We have successfully demonstrated that the polar rubbery dielectric material e-PVDF-HFP significantly enhances the transconductance of OTFTs at low operating voltages, despite the employed dielectric layer being more than one micron thick. The high OTFT performance is attributed to the formation of an electric double layer in the dielectric material, a phenomenon rarely observed in polymer dielectrics at low ion concentrations. We provided clear evidence that there is significant influence of electric double-layer charging on OTFT transfer characteristics, even at an extremely low ion conductivity (8 × 10−11 S/cm), a value that is several orders of magnitude lower than conventional polymer electrolytes (10−4 − 10−5 S/cm)21 or ion liquids/gels (10−2 − 10−4 S/cm)22,23. In addition, our results demonstrate the importance of verifying the capacitance in the quasi-static limit in order to correctly characterize the charge carrier mobility. The combination of the high polarity and low Tg of our elastic fluoro-polymer results in a double-layer capacitor effect, thus leading to the high transconductance observed in our devices. Importantly, this dielectric material should be generally applicable to a variety of semiconducting materials beyond organic semiconductors. Due to its low cost, compatibility with standard manufacturing techniques, low driving voltage and high stability in air and aqueous media, polar rubbery polymer dielectrics should prove valuable in practical applications such as biomedical devices, sensors, wearable electronics and stretchable devices.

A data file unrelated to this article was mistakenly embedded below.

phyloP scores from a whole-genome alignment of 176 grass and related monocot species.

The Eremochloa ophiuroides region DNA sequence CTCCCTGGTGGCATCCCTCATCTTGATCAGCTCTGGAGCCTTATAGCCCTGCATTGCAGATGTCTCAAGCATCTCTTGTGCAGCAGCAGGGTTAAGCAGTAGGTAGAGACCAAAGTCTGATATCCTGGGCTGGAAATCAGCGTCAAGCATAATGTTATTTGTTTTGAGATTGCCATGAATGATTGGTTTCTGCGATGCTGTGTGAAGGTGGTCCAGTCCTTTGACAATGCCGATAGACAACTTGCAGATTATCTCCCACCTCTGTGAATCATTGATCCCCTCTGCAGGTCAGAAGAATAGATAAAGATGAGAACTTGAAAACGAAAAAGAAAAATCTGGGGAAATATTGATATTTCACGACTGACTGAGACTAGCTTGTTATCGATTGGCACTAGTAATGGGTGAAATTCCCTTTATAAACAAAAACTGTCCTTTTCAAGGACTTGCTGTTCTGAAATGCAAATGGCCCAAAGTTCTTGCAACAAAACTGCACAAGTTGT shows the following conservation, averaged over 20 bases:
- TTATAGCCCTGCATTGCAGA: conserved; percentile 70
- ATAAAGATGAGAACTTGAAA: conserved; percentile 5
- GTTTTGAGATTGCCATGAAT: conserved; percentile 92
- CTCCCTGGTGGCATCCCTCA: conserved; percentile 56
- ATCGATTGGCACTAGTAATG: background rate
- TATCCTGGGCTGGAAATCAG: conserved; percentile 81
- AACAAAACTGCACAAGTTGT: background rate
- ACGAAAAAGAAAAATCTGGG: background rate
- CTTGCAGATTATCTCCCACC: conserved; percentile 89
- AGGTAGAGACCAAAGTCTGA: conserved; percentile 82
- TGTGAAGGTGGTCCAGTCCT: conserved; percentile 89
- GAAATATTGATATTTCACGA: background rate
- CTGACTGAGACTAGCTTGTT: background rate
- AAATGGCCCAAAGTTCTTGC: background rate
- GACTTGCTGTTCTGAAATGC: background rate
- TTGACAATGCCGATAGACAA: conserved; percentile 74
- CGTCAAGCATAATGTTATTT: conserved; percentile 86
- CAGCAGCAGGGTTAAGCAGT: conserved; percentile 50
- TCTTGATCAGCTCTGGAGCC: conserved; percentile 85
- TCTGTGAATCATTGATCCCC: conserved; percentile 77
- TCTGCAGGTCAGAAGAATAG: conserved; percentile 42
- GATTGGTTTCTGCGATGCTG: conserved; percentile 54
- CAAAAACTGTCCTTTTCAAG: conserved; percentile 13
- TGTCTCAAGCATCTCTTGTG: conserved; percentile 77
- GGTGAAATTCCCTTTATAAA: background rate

Polymer semiconductors, P3HT (from Aldrich), PTDPPTFT4 (provided by Corning Incorporated) and PCBM (from Sigma-Aldrich) were used as received without further purification. PII2T was synthesized according to previously reported procedures33. e-PVDF-HFP was purchased from 3M Co (3M™ Dyneon™ Fluoroelastomer FE). It (1.2 g) was dissolved in 10 mL anhydrous 2-butone by stirring overnight under an inert atmosphere. The obtained solution was filtered through a 0.2 μm PTFE filter and spin-coated onto a highly doped n-type Si (100) (<0.004 Ω cm) substrate at 1500 rpm for 1 min. The films were then dried at 80 °C for 10 min and subsequently cross-linked at 180 °C for 6 hours.